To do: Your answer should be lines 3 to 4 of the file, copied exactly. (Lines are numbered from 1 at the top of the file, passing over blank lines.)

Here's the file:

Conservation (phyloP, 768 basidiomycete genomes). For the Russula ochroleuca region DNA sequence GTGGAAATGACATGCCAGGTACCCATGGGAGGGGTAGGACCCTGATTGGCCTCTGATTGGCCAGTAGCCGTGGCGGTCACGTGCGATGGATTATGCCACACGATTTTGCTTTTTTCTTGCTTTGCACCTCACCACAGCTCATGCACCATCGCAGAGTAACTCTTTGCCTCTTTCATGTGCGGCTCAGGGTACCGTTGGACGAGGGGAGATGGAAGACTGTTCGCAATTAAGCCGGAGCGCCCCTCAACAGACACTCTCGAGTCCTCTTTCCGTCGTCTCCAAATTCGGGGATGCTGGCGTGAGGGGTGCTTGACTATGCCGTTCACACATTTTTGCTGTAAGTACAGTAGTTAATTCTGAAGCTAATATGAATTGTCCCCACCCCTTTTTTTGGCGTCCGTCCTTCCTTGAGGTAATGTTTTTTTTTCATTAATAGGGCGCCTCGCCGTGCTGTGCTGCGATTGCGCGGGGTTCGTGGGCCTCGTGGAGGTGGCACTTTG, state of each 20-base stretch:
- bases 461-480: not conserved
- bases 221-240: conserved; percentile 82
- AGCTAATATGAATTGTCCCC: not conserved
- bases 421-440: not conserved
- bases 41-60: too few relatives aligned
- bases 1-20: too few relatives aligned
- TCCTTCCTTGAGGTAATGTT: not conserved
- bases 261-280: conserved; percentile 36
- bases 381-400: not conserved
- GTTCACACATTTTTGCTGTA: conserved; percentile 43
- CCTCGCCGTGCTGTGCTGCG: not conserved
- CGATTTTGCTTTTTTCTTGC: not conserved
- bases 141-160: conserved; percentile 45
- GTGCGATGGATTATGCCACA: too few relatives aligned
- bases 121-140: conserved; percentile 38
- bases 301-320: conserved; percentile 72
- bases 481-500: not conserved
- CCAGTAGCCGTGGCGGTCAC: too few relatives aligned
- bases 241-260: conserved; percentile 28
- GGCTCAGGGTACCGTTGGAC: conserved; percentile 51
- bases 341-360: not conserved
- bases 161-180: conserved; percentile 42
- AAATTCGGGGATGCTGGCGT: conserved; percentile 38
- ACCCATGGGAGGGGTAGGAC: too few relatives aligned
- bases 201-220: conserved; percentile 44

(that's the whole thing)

- bases 221-240: conserved; percentile 82
- AGCTAATATGAATTGTCCCC: not conserved